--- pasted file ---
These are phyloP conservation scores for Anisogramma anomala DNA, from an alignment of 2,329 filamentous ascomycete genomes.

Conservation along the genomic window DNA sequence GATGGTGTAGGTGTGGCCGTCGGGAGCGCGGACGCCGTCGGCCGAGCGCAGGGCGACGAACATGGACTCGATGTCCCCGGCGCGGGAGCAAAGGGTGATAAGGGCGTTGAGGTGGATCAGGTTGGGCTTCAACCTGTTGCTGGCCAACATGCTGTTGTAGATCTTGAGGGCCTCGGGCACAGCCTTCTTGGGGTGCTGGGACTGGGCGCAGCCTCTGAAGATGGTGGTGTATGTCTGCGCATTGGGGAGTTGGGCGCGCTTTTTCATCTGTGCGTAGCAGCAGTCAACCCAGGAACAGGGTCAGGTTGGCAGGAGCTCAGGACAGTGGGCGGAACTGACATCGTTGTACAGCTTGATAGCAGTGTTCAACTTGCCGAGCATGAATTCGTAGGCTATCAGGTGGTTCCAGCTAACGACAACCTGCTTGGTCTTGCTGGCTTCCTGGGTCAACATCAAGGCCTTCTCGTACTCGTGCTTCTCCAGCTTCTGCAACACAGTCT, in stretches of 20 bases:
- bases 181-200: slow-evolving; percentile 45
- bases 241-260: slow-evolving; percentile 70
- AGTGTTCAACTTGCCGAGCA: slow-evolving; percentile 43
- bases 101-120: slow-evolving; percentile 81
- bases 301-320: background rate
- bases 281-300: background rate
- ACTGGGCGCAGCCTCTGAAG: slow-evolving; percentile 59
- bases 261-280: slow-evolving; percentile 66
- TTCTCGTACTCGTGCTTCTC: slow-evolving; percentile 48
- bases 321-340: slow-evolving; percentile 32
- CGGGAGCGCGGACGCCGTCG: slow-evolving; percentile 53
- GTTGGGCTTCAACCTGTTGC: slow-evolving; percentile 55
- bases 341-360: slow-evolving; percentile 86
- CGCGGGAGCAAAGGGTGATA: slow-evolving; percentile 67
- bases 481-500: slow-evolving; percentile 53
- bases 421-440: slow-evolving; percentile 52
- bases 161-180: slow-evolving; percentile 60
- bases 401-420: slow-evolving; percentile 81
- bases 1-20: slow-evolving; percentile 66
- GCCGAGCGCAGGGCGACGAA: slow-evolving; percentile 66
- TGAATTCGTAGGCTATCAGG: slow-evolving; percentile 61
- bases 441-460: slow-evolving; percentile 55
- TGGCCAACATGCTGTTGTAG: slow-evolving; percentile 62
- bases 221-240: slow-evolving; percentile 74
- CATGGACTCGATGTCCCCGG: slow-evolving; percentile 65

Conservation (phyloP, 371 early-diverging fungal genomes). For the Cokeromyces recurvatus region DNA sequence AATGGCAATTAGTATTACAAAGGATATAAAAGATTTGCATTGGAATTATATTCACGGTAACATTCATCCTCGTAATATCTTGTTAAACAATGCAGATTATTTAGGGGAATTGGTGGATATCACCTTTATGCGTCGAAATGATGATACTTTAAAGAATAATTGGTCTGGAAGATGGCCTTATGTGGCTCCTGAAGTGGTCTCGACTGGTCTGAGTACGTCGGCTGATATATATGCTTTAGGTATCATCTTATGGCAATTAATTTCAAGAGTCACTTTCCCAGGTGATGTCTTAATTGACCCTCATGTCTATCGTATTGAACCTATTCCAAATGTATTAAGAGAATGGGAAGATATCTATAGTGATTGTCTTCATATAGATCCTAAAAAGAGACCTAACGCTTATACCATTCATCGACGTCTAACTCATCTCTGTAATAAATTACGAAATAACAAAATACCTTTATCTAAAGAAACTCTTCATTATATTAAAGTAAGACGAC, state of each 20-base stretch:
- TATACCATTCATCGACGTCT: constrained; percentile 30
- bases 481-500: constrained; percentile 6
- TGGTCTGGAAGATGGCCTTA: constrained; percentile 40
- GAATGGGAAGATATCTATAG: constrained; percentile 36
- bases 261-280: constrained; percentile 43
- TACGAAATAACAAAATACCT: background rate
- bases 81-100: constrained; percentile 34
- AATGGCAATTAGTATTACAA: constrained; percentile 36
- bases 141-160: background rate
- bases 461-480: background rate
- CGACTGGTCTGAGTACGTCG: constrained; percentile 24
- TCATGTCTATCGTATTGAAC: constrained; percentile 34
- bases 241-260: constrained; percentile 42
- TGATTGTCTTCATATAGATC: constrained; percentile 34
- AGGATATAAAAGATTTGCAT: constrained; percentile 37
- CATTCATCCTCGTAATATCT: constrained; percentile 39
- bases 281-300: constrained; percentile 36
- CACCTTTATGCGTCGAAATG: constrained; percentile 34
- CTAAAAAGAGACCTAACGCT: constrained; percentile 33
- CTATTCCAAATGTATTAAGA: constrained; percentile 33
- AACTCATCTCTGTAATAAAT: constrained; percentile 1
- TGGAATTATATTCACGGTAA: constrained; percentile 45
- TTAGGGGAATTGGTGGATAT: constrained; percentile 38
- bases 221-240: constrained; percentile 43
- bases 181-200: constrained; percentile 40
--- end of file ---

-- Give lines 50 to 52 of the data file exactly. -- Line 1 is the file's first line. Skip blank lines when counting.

- TGGAATTATATTCACGGTAA: constrained; percentile 45
- TTAGGGGAATTGGTGGATAT: constrained; percentile 38
- bases 221-240: constrained; percentile 43